Pack player preview: Jazz Johnson looks to make sweet music at Nevada

Jazz Johnson
Jazz Johnson looks to play big minutes for Nevada this season. (John Byrne/Nevada athletics)

Nevada Sports Net’s Chris Murray will break down each of Nevada’s 12 eligible scholarship players prior to the Wolf Pack basketball team’s season opener Nov. 6 versus BYU. We will count the players down in alphabetical order using their last names. Today’s player: Jazz Johnson.

Jazz Johnson

Class: Junior

Number: 22

Position: Point guard

Height/weight: 5-10/180

Hometown: Lake Oswego, Ore.

2017-18 stats: 34.9 mpg, 15.8 ppg, 2.8 rpg, 2.3 apg, 44.4 FG%, 41.5 3PT% 82.3 FT% (2016-17 at Portland)

Likely role: Johnson is a spark plug player who could find his way into the starting lineup (like he did in Nevada’s second exhibition) if he plays with the energy he’s known for and becomes a reliable 3-point shooter. The battle for guard minutes between Corey Henson, Nisre Zouzoua and Johnson will be waged all season, and Johnson is a solid bet to lead that trio in court time. He doesn’t have ideal size (5-10/180) and coach Eric Musselman has largely favored big guards in his backcourt, but Nevada has enough length on its team to give Johnson minutes and help cover him up on defense, especially if it does move to the zone. Johnson isn’t a traditional point guard (he had more turnovers than assists in both of his seasons at Portland), but he’s worked to become a better play-maker who makes the right decisions with the ball in his hands. Given his shooting ability and tenacity, I’d put my money on Johnson playing a big role for Nevada this season, even if that means coming off the bench.

Key stat: 40.2 — During his 65 games at Portland over two seasons, Johnson shot 40.2 percent from three, hitting 94-of-234 shots from beyond the arc. If there is one player who will help make up for the lost shooting ability after the departures of Kendall Stephens and Hallice Cooke, it is Johnson, who won Nevada’s 3-point shooting contest at the team’s Silver & Blue Scrimmage and is a deadeye shooter in practice. At 5-10, he doesn’t have the length of those two players, especially Stephens, so it won't be quite as easy for him to get his shot off, but he is an excellent shooter with deep range.

In his words: “There shouldn’t be a game where we shouldn’t be ready to play. We have a crowd that wants to see us play every night. There’s not going to be a game where we don’t have fans there who want to see us play hard and win for them. It gives us a reason to come out and be ready every game. (Sacrificing minutes) is really just about if we want to win or not. We all came here knowing that minutes were going to be sacrificed, roles were going to be sacrificed. It’s all about doing what we have to do to come together so we can hopefully win the national championship. I’ll bring my play-making ability and my decision-making. That was something at Portland that I had trouble with and I’ve gotten a lot better with that. I’ve been shooting a lot better than I did at Portland and defensively I’ve gotten a whole lot better. It’s night and day basically. I came here around 200 (pounds) and that was in shape for at the time. After I had the shoulder surgery, I got all the way up to 215. It’s been a slow process, but I’m down to 180 now. I’m in the best shape I’ve ever been, so I feel great. You don’t get chances like this very often. You have to dedicate yourself to an opportunity like this because not every team can say they have the talent that we have. We have to pounce on the opportunity that we have. (A national title is) 100 percent what we’re shooting for. If we believe anything else, if we think anything else about the way that our season should end, we’re selling ourselves short. There’s no other option but to think we can win a national championship.”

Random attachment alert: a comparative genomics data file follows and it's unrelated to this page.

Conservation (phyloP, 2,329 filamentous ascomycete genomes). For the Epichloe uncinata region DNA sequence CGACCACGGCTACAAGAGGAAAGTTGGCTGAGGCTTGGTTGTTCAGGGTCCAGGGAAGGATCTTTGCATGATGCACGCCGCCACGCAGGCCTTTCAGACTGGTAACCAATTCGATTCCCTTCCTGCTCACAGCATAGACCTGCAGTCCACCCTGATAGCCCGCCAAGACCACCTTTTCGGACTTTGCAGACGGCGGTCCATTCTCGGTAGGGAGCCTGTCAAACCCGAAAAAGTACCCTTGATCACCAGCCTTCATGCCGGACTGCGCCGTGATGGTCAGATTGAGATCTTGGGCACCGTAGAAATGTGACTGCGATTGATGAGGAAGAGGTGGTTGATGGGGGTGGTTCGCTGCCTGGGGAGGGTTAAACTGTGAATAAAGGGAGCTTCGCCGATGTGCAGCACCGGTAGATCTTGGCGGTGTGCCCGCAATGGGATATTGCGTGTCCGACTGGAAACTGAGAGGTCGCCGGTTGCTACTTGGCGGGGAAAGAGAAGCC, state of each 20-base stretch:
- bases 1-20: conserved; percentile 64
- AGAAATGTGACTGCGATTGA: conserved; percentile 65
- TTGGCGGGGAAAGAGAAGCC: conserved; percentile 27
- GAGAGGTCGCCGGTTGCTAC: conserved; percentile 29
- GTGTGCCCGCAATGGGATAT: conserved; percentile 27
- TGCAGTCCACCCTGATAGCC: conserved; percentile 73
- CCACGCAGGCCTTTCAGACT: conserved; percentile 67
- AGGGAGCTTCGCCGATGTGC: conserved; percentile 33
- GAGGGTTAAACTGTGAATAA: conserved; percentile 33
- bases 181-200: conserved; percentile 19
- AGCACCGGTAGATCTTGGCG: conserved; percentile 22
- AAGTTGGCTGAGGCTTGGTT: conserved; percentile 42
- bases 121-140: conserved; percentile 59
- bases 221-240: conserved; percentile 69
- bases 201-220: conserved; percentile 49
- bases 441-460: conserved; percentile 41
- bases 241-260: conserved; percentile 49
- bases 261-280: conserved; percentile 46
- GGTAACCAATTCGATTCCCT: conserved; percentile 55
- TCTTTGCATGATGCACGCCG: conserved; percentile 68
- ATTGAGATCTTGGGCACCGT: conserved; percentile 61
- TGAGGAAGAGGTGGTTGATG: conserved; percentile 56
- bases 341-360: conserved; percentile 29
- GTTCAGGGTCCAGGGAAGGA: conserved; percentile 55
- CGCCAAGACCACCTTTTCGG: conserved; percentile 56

Sports columnist Chris Murray provides insight on Northern Nevada sports. Contact him at or follow him on Twitter @MurrayNSN.

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